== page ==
This is different than the redundant systems found on many commercial pools. With redundancy, designers create two complete systems that can handle all the circulation so that, if System A experiences problems, it can be repaired while System B does the work.
Instead, residential builders will too often install multiples that must all work together. While it may seem that a solution like this can yield the same outcome, there are multiple reasons why it’s not the best plan for commercial pools. The first is based on simple logic: Ten pieces of equipment instead of one means 10 times the maintenance and opportunity for failure.
Additionally, there’s a reason commercial-grade equipment costs more than residential — it’s made of better stuff. Plastics found on residential parts may be countered with metal on comparable commercial equipment. The units are meant to take a beating for a long time. On the upside, this also means builders can differentiate themselves by offering more impressive warranties against a backdrop of price-oriented competitors.
Commercial equipment also is designed specifically for the needs of these applications. For instance, larger, deeper filter beds in commercial units allow for a deep cleaning and removal of small particulate matter that can’t be duplicated with multiple smaller units, experts say. Commercial heaters are made to be more efficient. And commercial-grade chemical feeders operate on a whole different plane, designed to feed more chemical more often to meet higher demands. Plus, they don’t dispense trichlor, which is not appropriate in commercial settings.
Finally, plumbing with multiples is actually going to be more difficult in one sense — that the installers must plumb the system for even distribution through each of the multiple filters.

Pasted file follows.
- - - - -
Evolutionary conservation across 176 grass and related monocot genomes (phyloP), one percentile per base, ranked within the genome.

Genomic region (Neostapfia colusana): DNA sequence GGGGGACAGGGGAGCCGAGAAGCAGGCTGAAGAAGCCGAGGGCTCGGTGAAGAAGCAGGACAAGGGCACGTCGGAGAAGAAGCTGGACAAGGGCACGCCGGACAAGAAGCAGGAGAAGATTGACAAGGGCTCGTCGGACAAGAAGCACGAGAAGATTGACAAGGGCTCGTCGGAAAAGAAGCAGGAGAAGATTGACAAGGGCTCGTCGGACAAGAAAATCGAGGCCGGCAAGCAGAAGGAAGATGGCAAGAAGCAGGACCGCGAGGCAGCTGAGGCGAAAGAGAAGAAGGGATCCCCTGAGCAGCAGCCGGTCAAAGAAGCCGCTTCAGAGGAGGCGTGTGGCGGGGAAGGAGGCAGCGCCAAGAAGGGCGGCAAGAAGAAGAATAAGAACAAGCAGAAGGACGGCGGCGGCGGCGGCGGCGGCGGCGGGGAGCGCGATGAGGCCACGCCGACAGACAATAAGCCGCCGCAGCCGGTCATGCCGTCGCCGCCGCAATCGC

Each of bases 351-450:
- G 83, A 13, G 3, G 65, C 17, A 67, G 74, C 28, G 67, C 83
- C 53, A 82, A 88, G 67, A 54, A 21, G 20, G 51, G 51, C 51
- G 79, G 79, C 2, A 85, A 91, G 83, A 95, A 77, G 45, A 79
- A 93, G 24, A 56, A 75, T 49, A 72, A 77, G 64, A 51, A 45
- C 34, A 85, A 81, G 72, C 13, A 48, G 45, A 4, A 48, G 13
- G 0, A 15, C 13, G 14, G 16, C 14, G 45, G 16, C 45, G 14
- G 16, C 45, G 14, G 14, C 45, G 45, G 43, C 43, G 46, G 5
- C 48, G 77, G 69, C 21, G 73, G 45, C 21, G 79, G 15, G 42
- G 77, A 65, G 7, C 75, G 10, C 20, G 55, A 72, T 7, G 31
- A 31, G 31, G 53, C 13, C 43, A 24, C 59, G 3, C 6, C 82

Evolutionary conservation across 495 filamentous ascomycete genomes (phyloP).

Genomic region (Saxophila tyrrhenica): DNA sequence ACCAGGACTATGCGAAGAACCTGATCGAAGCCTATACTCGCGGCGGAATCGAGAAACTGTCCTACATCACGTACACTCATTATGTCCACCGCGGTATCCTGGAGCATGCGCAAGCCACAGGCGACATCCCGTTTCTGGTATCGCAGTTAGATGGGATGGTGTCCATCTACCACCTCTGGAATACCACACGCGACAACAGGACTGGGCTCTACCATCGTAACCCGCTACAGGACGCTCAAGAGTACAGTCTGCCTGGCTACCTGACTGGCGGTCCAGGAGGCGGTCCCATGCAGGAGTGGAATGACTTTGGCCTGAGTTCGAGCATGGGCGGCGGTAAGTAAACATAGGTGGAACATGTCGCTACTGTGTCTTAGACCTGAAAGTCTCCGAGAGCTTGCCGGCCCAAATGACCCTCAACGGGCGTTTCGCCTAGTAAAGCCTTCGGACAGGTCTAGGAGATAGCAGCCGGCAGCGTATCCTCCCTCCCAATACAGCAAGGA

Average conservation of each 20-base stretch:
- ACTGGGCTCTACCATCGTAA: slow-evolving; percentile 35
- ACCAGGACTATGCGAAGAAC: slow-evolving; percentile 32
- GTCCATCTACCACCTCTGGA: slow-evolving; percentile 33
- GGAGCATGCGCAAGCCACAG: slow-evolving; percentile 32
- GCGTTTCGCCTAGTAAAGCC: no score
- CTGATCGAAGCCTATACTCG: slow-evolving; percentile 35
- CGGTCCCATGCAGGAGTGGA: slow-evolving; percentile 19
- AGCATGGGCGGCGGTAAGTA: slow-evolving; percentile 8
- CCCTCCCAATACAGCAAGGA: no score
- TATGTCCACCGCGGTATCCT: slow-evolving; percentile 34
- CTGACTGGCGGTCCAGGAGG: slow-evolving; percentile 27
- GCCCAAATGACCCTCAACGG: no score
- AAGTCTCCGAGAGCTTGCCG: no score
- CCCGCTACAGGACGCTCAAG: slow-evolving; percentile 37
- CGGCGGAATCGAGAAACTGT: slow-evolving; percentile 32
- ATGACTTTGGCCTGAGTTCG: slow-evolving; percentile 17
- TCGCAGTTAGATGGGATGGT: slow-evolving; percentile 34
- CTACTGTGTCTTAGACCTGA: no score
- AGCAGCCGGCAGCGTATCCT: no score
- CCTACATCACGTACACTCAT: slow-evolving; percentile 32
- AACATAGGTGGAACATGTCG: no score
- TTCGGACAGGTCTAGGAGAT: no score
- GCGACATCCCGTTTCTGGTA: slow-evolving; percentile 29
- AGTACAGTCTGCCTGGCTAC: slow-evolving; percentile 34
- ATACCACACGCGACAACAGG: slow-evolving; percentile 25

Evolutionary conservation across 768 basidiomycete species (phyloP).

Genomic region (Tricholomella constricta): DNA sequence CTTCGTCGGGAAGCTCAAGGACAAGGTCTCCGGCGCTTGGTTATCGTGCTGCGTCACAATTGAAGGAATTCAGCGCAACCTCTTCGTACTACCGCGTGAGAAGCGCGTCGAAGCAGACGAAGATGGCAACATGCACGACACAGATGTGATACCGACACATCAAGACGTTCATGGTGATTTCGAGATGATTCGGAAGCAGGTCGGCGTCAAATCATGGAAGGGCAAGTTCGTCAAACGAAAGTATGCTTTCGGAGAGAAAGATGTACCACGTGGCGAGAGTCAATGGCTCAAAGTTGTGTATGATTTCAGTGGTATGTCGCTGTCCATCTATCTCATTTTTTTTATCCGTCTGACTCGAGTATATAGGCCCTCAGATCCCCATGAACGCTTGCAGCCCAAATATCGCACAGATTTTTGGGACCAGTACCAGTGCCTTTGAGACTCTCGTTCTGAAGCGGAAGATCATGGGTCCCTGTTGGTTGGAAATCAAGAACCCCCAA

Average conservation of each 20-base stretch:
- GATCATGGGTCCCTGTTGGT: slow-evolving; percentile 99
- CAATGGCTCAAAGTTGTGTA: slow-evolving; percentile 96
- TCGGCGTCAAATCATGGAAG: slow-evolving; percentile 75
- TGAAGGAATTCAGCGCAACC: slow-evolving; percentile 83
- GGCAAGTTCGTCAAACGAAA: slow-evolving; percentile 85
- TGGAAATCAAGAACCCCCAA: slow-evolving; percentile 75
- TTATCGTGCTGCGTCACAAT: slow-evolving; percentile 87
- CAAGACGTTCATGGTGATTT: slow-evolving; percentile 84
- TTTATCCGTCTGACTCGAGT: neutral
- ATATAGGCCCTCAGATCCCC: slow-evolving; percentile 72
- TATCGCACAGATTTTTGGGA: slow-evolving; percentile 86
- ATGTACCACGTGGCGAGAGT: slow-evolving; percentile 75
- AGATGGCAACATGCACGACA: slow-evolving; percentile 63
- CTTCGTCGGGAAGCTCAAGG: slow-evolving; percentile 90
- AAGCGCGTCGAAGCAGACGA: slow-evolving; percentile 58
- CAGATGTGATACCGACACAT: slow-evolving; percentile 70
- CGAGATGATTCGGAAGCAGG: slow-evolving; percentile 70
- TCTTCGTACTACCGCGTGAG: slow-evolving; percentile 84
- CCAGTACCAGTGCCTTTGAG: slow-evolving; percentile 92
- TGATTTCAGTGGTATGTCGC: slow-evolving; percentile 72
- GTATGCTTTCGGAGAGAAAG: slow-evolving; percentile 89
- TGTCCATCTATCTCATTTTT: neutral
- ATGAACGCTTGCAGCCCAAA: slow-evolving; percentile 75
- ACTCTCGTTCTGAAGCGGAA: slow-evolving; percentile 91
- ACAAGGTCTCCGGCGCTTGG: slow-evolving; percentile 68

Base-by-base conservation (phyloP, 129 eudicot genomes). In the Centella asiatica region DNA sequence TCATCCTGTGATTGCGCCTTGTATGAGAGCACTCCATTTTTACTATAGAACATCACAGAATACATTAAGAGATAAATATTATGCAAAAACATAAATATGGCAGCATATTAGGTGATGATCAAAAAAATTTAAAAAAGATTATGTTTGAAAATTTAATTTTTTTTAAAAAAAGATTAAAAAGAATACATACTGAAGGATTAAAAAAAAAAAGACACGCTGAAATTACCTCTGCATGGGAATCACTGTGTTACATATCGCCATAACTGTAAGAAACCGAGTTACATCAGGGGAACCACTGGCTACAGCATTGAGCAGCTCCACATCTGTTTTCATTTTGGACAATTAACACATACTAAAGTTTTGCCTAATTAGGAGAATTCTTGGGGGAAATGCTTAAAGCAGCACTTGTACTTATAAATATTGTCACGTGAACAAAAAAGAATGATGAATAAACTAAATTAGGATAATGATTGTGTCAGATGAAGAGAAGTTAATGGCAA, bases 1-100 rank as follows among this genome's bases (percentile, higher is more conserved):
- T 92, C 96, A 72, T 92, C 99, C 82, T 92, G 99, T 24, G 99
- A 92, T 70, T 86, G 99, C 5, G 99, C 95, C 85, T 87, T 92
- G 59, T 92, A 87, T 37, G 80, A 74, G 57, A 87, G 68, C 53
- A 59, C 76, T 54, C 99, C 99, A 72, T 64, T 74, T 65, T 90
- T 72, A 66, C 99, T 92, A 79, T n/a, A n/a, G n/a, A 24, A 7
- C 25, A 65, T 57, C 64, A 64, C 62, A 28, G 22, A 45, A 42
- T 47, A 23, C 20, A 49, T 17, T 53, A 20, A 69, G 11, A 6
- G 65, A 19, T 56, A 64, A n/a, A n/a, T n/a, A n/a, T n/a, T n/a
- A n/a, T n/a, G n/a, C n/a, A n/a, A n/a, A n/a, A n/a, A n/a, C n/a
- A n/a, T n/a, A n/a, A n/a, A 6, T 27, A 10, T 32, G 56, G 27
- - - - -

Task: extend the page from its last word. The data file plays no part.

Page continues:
Plumbing issues constitute the most frequently made mistakes residential builders make when moving over to commercial projects. Here again, it’s fairly common for builders to misuse the multiples approach.
Moving the higher volumes of water often requires pipe sizes virtually unheard of in the residential world, with diameters starting at 6 inches and sometimes reaching 12. But pipe, fittings and valves of those sizes are much more expensive than their 2- and 3-inch counterparts, and installing them tends to require more people and different techniques. So some builders will stay in their comfort zone, opting to use multiple 2- and 3-inch lines instead.
Here again, the problems with doing this are both logistical and theoretical. Often, builders will install four 2-inch lines in lieu of a single 8-inch line. That is a lot more pipe, which is more prone to make a giant mess.
But more importantly, the basic approach is flawed. If one wants to duplicate the pipe capacity of an 8-inch line, it doesn’t take four 2-inch lines or two 4-inch lines. It takes eight 2-inch lines or four 4-inch lines. Think about reducing or enlarging photographs on a computer: When a person indicates they want a 50-percent reduction, that means its height and width will each be reduced by half, actually making the photo ¼ of the size in terms of square inches. So it would take four of those reduced images to take up the space of the original. The same basic principle holds for plumbing: If pipe A has half the diameter of pipe B, it will actually have only ¼ of the capacity.
So when builders decide to replace larger pipe, fittings and valves with the smaller lines they’re used to, they actually often underplumb the system.
A professional can’t move from one world to the other without proper preparation. People have to understand how the whole system works.